Rescuers searched through shattered Tennessee neighborhoods for bodies Tuesday, less than a day after tornadoes ripped across Nashville and other parts of the state as families slept. At least 24 people were killed, some in their beds, authorities said.
The twisters that struck in the hours after midnight shredded more than 140 buildings and buried people in piles of rubble and wrecked basements. The storms moved so quickly that many people in their path could not flee to safer areas.
“It hit so fast, a lot of folks didn’t have time to take shelter,” Putnam County Mayor Randy Porter said. “Many of these folks were sleeping.”
The governor declared an emergency and sent the National Guard to help with search-and-rescue efforts. State emergency officials, who initially reported at least 25 dead, revised the toll to 24 fatalities on Tuesday evening after determining one death counted earlier was not storm-related.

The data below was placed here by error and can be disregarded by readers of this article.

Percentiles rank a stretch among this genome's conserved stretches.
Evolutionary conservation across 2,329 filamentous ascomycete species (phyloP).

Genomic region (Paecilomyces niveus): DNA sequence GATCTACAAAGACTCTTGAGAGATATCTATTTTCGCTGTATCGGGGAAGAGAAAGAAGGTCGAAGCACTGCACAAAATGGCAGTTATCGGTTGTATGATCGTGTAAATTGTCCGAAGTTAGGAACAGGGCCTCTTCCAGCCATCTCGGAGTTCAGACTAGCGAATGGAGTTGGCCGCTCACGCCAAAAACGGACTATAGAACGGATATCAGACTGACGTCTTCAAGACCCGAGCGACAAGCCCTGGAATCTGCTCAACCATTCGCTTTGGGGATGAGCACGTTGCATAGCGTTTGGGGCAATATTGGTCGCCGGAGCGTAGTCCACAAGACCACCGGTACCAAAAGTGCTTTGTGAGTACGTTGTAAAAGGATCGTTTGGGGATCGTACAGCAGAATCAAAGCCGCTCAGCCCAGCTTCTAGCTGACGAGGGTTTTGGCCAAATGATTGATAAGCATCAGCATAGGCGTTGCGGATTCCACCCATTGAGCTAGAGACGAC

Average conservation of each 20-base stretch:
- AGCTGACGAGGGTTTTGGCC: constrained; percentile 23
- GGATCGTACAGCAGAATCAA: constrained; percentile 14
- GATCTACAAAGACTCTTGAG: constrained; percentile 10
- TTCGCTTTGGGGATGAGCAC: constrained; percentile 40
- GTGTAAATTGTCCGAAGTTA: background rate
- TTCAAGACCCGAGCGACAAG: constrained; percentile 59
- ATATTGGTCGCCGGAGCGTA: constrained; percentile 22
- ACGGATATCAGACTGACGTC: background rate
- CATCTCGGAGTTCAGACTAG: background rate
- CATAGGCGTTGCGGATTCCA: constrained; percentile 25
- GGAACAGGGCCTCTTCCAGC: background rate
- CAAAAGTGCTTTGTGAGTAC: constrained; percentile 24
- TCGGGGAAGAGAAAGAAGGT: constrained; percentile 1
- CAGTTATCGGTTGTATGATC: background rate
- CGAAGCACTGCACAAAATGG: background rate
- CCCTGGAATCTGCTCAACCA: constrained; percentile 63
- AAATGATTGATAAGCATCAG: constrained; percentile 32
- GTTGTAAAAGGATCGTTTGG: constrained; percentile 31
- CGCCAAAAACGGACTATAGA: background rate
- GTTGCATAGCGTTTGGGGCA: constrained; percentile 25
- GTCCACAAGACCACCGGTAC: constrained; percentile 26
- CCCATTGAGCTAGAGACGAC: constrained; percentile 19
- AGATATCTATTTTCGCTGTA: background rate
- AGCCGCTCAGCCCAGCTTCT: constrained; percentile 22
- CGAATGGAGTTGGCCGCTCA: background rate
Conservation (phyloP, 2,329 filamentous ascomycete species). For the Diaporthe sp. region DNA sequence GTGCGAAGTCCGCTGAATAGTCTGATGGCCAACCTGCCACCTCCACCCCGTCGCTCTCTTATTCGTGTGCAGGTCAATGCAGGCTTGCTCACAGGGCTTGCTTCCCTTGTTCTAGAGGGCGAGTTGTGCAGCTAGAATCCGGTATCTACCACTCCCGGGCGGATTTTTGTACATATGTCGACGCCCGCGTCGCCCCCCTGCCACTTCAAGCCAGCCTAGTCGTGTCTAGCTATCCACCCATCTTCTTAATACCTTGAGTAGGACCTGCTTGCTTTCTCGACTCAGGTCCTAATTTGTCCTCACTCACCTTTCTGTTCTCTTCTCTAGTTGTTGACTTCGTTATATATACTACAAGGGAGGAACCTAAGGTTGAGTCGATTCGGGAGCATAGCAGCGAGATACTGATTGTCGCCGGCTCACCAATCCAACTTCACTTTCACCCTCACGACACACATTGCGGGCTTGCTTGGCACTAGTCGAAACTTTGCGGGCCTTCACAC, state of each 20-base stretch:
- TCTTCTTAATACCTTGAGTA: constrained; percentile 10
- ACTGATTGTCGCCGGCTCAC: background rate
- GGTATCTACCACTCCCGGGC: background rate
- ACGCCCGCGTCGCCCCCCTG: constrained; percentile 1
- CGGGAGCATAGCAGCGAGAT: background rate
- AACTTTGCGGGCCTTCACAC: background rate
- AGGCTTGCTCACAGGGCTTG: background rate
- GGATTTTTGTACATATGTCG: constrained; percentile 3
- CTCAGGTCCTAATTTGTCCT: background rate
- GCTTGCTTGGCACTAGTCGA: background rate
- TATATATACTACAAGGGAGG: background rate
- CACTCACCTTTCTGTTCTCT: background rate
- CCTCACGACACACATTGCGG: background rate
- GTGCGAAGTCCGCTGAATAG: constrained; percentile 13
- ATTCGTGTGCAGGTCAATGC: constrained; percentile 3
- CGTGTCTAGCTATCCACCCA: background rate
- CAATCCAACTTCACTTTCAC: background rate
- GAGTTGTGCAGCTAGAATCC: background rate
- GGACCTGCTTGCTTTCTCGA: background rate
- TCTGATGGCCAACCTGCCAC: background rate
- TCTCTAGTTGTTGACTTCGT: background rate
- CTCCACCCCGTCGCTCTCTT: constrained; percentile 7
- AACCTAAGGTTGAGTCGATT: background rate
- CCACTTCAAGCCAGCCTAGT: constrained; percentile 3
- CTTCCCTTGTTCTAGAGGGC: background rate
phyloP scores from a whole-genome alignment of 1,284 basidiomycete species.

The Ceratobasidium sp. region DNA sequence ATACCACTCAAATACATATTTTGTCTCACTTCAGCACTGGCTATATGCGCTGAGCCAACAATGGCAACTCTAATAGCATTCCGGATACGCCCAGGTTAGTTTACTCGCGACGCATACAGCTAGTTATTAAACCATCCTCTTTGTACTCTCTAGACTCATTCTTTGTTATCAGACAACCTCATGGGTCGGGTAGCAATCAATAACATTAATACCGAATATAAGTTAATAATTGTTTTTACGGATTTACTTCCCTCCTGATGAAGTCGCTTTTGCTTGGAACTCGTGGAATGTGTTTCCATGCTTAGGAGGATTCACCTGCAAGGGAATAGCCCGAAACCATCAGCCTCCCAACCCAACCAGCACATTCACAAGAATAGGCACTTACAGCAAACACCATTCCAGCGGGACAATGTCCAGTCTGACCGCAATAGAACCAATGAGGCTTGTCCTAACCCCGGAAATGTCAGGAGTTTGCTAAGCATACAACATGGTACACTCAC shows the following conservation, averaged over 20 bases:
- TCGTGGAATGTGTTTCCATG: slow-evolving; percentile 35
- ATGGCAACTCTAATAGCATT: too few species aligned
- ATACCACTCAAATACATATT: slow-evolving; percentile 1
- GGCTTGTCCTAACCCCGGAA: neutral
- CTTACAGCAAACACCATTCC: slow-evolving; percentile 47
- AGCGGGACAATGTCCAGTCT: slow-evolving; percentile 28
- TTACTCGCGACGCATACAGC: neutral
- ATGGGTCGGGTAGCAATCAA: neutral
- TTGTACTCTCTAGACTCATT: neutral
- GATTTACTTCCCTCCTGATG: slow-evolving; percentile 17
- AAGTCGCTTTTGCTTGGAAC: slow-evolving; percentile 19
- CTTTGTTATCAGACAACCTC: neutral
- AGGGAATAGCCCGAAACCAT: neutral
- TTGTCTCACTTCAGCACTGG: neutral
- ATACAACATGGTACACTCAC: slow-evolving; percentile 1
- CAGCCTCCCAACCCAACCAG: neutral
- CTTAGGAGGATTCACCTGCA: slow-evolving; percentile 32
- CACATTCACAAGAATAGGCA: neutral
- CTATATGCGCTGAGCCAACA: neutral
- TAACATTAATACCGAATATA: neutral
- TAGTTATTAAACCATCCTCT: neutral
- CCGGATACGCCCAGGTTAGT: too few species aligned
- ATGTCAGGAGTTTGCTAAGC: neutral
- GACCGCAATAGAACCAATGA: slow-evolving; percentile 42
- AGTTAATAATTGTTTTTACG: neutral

An unspecified number of people were missing.
Early findings by National Weather Service survey teams indicated that the damage in Nashville and Wilson County to the east was inflicted by a tornado of at least EF-3 intensity, the agency said.
One twister wrecked homes and businesses across a 10-mile (16 kilometer) stretch of Nashville that included parts of downtown. It smashed more than three dozen buildings, including destroying the tower and stained glass of a historic church. Another tornado damaged more than 100 structures along a 2-mile (3.2-kilometer) path of destruction in Putnam County, wiping some homes from their foundations and depositing the wreckage far away.
Daybreak revealed landscapes littered with blown-down walls and roofs, snapped power lines and huge broken trees, making many city streets and rural roads impassable. More than a dozen polling stations were also damaged, forcing Super Tuesday voters to wait in long lines at alternative sites.
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